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The Mystery of the Toppled Pitchers


Sarracenia Collector



Does anyone know what could be causing this? What happens is the pitcher gets cut open the side and then the top dehydrates... I doubt it's the Sarracenia moth (I forget it's name) as I do not live in NC.
I would like to know also, some of my flavas newer pitchers look like the first pic
Hmm... This keeps happening with my purp... And only my purp.
Check closely for aphids, they are a frequent cause of deformed pitchers. If not, then it may just be weather damage or other mechanical damage that will be corrected in the new growth as the season progresses. Have you guys been through the weird alternating hot/cold spring that we had out here on the west coast?
Also watch to see if birds, wasps, or some other pest are messing with your pitchers, the dried grass in the middle photo looks like something may be trying to make a nest.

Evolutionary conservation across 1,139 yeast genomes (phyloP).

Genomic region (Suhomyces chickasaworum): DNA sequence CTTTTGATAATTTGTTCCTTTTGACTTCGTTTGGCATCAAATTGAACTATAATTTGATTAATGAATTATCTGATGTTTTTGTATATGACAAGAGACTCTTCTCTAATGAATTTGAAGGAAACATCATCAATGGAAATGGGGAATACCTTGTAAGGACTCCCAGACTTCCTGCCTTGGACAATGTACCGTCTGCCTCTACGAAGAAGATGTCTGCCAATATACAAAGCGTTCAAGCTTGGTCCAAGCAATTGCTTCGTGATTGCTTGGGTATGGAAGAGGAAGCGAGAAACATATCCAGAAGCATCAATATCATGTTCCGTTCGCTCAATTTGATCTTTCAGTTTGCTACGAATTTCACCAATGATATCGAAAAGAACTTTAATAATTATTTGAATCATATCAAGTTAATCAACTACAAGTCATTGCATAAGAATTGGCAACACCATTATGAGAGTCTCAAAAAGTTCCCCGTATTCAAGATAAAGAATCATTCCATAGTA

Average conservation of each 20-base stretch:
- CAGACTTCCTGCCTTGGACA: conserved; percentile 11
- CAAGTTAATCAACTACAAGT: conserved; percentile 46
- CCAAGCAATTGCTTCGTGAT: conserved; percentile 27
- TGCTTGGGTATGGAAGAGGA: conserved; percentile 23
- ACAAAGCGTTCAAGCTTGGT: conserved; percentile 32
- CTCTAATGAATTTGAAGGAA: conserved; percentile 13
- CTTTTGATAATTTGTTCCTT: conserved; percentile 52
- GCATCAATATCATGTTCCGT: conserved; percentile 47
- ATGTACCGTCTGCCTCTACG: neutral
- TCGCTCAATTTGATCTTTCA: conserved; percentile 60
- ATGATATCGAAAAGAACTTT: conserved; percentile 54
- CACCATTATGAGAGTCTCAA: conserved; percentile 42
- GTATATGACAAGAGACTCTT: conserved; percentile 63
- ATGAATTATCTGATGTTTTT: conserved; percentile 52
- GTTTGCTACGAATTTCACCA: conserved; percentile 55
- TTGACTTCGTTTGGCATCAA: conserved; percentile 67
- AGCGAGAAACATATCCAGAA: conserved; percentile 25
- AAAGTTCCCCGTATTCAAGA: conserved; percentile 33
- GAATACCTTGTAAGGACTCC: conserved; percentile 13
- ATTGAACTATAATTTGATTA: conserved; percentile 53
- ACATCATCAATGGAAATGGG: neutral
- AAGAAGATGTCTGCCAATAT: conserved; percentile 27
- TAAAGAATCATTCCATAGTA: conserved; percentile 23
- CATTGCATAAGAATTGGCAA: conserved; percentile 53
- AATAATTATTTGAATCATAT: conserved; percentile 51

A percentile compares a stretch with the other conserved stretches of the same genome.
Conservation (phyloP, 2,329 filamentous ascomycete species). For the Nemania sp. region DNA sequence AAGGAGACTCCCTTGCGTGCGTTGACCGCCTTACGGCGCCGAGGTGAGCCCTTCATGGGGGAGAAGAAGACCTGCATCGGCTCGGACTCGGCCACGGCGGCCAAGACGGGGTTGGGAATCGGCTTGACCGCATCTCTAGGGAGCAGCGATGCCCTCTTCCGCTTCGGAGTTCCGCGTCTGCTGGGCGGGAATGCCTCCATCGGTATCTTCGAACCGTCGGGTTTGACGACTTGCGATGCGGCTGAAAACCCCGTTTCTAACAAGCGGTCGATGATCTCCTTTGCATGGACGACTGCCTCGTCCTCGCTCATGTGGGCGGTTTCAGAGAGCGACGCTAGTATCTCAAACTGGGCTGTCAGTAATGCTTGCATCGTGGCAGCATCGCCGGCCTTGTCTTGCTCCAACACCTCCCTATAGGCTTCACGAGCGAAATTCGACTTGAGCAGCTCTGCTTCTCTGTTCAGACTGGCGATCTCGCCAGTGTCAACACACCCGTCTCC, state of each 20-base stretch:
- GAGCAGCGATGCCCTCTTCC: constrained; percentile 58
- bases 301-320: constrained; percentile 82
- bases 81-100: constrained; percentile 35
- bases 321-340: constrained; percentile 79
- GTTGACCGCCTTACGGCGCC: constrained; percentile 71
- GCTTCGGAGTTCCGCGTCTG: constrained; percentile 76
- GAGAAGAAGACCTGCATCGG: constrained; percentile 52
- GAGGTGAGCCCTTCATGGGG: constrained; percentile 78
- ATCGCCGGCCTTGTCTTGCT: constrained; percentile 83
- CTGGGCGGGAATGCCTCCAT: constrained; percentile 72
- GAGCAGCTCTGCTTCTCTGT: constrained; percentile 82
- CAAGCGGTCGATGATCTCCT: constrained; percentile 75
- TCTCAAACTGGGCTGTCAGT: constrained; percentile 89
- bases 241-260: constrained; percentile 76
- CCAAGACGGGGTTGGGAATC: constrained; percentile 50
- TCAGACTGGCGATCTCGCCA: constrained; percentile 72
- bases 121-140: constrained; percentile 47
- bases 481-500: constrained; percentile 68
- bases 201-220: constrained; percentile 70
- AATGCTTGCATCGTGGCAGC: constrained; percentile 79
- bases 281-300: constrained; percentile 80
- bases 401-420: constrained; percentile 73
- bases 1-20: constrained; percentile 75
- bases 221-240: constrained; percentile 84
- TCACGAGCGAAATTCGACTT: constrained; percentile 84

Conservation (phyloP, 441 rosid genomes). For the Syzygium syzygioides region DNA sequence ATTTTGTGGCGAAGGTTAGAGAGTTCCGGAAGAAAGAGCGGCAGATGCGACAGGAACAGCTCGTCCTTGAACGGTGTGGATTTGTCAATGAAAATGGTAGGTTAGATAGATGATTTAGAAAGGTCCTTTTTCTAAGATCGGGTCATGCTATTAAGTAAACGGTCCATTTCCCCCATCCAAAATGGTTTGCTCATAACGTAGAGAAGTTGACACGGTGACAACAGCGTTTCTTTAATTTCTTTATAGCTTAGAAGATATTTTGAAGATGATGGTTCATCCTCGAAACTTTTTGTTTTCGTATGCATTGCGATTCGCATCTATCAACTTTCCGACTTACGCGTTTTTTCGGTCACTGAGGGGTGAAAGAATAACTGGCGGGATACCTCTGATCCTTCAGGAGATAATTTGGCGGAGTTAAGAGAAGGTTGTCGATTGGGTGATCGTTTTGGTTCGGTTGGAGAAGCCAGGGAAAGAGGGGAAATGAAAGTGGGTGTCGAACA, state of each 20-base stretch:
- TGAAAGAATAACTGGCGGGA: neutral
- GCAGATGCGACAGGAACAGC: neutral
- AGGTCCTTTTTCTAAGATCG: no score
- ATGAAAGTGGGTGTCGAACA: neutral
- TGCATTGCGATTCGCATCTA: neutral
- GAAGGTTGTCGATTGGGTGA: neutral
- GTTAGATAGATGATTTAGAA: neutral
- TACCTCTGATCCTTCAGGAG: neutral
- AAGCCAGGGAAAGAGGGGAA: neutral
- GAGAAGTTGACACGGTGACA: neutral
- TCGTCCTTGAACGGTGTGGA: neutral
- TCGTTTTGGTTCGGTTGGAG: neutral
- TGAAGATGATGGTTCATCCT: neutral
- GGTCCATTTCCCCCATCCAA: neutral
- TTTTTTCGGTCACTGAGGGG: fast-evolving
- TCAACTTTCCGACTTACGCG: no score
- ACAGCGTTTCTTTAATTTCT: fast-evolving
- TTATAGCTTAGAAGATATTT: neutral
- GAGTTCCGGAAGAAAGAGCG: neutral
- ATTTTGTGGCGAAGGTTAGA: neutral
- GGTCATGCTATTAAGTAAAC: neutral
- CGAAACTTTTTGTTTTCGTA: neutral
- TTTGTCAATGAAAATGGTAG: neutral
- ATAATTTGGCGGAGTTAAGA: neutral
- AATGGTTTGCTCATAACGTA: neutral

Insufficient water plus hot weather can cause that.

Just because you are not in North Carolina doesn't mean you might not have gotten plants infested with the exra moth larva. And there are other moths like the light brown apple moth that get inside of Sarracenia tubes.

Some wasps plug the tubes up and put prey in there to feed their larvae. Is that grass or something coming out of the tube on the second picture?

I think your best bet is to perform some exploratory surgery.
yea love this strange spring this year, last year was not much better, it might be slug damage
wasps and caterpillars can eat their way out also.

Ive aso had a grey squirrel digging through my pots before breaking leaves and branches
This is damage from a species of wasp (at least the middle picture). I forget what they are called, but the grass sticking out of the pitcher is a sure sign. They like to nest in sarracenia and in the mean time desroy the pitcher. As for effective means to deal with them, I don't know. You'll have to ask someone else. But that's what it is.

It's always possible you have more than one pest as well, obviously, so don't rule out other insects as culprits of deformed pitchers while trying to deal with the wasp.